The National Agency for the Prohibition of Trafficking in Persons (NAPTIP) and other related offences has said that some parents display callousness by allowing their children to be trafficked in order to make money.
The agency said on Friday that the female children were mostly affected and parents thereafter raked in money and built houses while the victims continued to suffer overseas.
The NAPTIP Director-General, Julie Okah-Donli, stated this in an article made available to our correspondent to commemorate a campaign tagged, ‘Not for Sale,’ which is a partnership between the agency and the United Kingdom Government.
Okah-Donli added that going by recent experiences, most Nigerian girls are trafficked to Middle East countries such as Oman, Lebanon, Qatar, Saudi Arabia, and the United Arab Emirates, with whom Nigeria has no labour agreements.
She said, “Trafficking in persons is a billion-dollar illicit business fuelled by the high demand and supply in the value chain of modern-day slavery. The majority of these victims, usually young women aged between 25 and 35 years, are deceived, made to work for up to 20 hours a day and susceptible to rape and other dehumanising treatments.
“In Nigeria, investigations carried out within endemic communities reveal that while the boys are left at home to enjoy the proceeds of the illicit business, their sisters are deceived, persuaded and forced to travel abroad for various types of exploitation. She is regarded as the remedy to the financial predicament of the family.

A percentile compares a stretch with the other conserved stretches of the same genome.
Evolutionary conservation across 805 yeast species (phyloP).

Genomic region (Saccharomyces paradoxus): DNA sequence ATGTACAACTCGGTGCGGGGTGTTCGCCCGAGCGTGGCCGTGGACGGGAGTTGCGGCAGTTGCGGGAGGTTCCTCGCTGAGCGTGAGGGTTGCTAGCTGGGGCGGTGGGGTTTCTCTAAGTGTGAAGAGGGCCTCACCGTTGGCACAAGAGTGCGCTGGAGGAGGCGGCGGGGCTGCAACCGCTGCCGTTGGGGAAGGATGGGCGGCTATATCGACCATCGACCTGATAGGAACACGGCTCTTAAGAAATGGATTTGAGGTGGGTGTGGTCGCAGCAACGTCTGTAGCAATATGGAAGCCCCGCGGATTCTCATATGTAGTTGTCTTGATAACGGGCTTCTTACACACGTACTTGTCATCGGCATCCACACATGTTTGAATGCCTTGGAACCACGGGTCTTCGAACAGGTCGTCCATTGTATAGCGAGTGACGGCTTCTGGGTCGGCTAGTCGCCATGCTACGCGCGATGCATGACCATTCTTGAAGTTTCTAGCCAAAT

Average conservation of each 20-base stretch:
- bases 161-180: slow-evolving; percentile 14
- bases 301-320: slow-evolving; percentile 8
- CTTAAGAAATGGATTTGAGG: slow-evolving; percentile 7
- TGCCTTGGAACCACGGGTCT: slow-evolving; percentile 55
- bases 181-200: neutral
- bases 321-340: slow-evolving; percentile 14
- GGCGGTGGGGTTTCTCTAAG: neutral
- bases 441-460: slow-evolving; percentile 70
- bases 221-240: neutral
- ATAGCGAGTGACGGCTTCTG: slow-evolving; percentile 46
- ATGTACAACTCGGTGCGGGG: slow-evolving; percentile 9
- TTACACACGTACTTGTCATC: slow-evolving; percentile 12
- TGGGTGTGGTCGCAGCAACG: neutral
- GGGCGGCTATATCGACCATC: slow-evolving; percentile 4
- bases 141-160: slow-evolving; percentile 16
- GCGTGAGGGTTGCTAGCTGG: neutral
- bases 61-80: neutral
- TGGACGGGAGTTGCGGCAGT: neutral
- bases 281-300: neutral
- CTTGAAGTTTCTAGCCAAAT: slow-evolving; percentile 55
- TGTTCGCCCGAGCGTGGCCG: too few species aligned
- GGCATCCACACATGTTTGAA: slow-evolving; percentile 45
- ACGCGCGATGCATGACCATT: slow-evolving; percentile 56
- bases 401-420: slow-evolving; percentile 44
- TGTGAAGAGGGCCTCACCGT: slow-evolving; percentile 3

“Some callous parents, especially fathers, even go to the extent of using such money to marry other wives and build houses in their own names while they continue to deceive the victims. There was a worst-case scenario in the past where one of the victims was killed by her brother in order to cover up their evil deed after they misappropriated the huge amounts of money she had sent home.
“It was, therefore, a welcome development when the UK Government came out with the ‘Not for Sale’ campaign in collaboration with NAPTIP.”
Okah-Donli noted that such joint efforts were needed to fight human trafficking in the country as a task force had also been established in the 36 states to arrest traffickers.